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Appreciation for the Poinsettia

Jennifer Zurko
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My first trip ever for Ball Publishing was in December 2009, two months after I started. And since it was around the holidays, the whole point was to look at poinsettias. A lot of them. What felt to me at the time like miles and miles of them.

My familiarity with them didn’t extend beyond what they looked like and when they were available in the stores. It took quite a few years to really learn the process by which all of these poinsettias went from the production farms outside of the U.S. to the growers to the stores, along with all of the headaches and pitfalls that happen in between.

Now I know enough to be dangerous and by no means could be left to my own devices in a greenhouse to try and grow my own crop of poinsettias. I leave that daunting task to you guys. But I now have a much greater appreciation for them. They’re not in my Top 5 plants (and I prefer the novelties to plain ol’ red ones), but what would the holidays be without poinsettias? Very sad indeed.

GrowerTalks has covered poinsettia production, trials and new varieties for many decades. Some growers have since decided to forgo poinsettias during that time because the ultimate payoff wasn’t worth the months of production (I’ve learned that poinsettias aren’t the easiest crop to grow). But there are still quite a few of you out there who roll up your sleeves when the poinsettia cuttings start arriving and get to work. It’s a noble cause to grow a months-long product that ends up selling for 99 cents on Black Friday.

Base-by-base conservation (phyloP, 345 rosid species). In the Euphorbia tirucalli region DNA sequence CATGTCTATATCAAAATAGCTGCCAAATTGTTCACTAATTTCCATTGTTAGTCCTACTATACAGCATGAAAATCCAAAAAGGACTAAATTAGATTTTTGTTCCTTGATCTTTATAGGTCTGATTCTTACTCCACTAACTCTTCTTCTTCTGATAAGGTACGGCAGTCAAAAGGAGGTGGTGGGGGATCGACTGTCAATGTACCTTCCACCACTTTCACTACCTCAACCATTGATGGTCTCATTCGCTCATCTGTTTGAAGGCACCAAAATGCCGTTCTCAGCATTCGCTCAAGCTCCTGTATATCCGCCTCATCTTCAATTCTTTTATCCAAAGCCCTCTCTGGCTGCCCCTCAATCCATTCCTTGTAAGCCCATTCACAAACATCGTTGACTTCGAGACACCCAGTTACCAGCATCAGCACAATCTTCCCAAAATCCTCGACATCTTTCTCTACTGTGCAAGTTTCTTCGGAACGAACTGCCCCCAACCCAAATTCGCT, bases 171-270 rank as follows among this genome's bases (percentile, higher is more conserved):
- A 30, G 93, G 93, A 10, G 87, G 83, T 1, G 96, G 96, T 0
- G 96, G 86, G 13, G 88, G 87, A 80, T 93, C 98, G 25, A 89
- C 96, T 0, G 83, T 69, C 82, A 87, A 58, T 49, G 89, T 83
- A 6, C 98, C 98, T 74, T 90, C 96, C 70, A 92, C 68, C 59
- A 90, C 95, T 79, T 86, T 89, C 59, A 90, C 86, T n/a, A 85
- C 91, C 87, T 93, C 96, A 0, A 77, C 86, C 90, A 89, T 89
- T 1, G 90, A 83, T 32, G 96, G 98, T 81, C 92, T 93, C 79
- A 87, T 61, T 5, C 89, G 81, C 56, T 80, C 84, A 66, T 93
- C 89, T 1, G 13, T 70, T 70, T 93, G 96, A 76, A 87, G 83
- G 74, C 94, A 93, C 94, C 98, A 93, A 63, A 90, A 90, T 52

I don’t know how or when it happened—I think during one of our editorial meetings—but one of us had the bright idea of making the May issue The Poinsettia Issue starting this year. Traditionally, May is tough, not just because most of you don’t get around to reading it until June, but because it’s been difficult to pin down a theme and feature articles to go with it. After years of trying different things, we thought dedicating an entire issue to poinsettias would be good.

And it turned out to be true—the Average Joe on the street wouldn’t believe there are so many aspects to growing a poinsettia, but this issue proves it. For the first issue of our 85th year, GrowerTalks has all things poinsettia for you this month, starting with new varieties you can start ordering when you read this.

One thing poinsettias are no strangers to are insects and diseases issues, but if you practice your preventative measures, you can usually fend off any huge problems. Read how to keep whiteflies at bay and protect from diseases like Alternaria, Xanthomonas and Botrytis.

We also have information on avoiding heat delay and how doing a few low-dose “micro-drenches” of PGRs instead of one big one can help you get more uniform poinsettia plants while saving on inputs at the same time. Plus, production tips from stick to finish and how to create “specialty” poinsettias, like trees, topiaries and minis.

According to a quick Internet search, the poinsettia—being a native of Mexico—was considered by the ancient Aztecs to symbolize purity. In today’s “language of flowers,” the poinsettia is the December birth flower (my birth month!) and stands for good cheer, success and wishes of “mirth and celebration.” I think that makes me appreciate the poinsettia even more. GT

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